A spice takes on Alzheimer’s disease

From San Diego, at the Society for Neuroscience meeting

India has one of the lowest rates of Alzheimer’s disease in the world. A diet rich in curcumin, a spice used in yellow curry, may offer a potential explanation and a new therapy for the brain disorder, according to a new study.

Research over the past few years has documented that regular use of nonsteroidal anti-inflammatory drugs (NSAIDs), such as ibuprofen, significantly reduces a person’s chance of developing Alzheimer’s disease (SN: 8/12/00, p. 101: Ibuprofen cuts Alzheimer protein build-up). Yet physicians hesitate to recommend regular use of NSAIDs because the drugs can have serious side effects, including liver and kidney damage, when taken for extended periods.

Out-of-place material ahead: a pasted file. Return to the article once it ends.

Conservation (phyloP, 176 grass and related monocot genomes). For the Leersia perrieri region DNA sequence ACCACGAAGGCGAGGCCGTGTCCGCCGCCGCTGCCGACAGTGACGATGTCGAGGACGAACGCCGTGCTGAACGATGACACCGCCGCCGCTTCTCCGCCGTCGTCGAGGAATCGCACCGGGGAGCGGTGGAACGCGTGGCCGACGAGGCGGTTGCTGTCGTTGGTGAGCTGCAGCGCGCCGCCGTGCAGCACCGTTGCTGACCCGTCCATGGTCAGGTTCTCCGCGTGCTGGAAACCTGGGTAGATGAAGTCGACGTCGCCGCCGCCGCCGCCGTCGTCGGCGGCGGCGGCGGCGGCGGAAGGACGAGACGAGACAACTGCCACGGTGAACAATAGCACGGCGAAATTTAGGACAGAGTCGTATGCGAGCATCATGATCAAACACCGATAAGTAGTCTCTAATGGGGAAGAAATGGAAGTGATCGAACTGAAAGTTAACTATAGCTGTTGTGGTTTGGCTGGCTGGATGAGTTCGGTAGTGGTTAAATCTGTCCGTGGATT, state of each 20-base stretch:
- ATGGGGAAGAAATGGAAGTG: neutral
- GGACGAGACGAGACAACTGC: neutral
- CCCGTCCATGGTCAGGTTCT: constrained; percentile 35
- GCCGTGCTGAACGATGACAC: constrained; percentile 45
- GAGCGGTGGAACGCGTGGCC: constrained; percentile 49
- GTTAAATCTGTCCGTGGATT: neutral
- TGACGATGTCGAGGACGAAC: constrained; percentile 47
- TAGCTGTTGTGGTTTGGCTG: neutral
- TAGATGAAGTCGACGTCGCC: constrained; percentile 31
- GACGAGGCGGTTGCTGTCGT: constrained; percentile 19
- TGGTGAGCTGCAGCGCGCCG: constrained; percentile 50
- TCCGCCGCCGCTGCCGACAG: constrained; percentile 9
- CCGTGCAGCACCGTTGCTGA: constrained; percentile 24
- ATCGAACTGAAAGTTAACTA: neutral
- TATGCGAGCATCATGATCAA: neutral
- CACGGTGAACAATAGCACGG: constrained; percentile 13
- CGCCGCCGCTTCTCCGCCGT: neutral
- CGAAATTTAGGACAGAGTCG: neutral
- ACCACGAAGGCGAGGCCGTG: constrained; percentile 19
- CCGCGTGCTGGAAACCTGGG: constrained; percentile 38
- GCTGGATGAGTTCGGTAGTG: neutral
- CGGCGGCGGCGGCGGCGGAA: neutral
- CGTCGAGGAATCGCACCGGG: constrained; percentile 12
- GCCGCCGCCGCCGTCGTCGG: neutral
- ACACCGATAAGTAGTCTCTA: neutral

Looking for a safer and perhaps better, option Greg M. Cole and Sally A. Frautschy of the University of California, Los Angeles (UCLA) have turned to curcumin. The spice has well-known anti-inflammatory properties and is safe even when people regularly ingest large amounts. Unlike NSAIDs, curcumin is also an antioxidant–it thwarts the damage caused by reactive molecules called free radicals. Such damage may contribute to Alzheimer’s disease, the researchers note.

The UCLA scientists have tested curcumin on mice genetically engineered to develop the brain lesions called amyloid plaques, which characterize Alzheimer’s disease.

In one experiment, the plaque burden in mice eating food laced with curcumin was 43 percent less compared with that in mice not ingesting the spice. Eating curcumin also reduced inflammation and free radical damage in the mouse brains, the researchers report.

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